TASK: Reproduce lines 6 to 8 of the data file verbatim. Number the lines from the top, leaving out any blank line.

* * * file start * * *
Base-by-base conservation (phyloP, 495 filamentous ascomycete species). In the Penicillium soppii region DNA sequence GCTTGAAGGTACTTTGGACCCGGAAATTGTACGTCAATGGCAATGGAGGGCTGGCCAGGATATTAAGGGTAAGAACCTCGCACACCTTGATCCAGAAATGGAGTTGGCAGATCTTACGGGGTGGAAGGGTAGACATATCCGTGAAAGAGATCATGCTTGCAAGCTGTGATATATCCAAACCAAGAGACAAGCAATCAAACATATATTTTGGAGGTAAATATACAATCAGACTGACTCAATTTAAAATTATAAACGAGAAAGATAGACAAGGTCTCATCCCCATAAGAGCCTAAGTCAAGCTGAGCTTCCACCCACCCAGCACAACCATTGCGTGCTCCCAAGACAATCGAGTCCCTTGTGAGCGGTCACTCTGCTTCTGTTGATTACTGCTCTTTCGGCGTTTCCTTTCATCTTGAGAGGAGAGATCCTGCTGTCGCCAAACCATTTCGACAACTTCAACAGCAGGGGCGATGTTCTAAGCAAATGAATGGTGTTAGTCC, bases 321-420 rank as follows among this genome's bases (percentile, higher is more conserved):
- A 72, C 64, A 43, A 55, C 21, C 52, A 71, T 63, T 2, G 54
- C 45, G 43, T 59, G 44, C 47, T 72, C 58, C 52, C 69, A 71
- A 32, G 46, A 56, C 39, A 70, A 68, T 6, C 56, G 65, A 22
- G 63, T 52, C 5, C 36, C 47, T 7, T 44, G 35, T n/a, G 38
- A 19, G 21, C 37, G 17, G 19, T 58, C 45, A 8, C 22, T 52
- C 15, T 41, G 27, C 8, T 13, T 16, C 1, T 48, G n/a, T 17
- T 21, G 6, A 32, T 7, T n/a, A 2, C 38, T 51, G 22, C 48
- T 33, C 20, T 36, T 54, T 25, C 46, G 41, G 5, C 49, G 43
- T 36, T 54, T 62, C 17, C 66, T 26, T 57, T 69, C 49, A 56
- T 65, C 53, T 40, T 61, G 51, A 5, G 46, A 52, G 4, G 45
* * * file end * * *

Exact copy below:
- A 19, G 21, C 37, G 17, G 19, T 58, C 45, A 8, C 22, T 52
- C 15, T 41, G 27, C 8, T 13, T 16, C 1, T 48, G n/a, T 17
- T 21, G 6, A 32, T 7, T n/a, A 2, C 38, T 51, G 22, C 48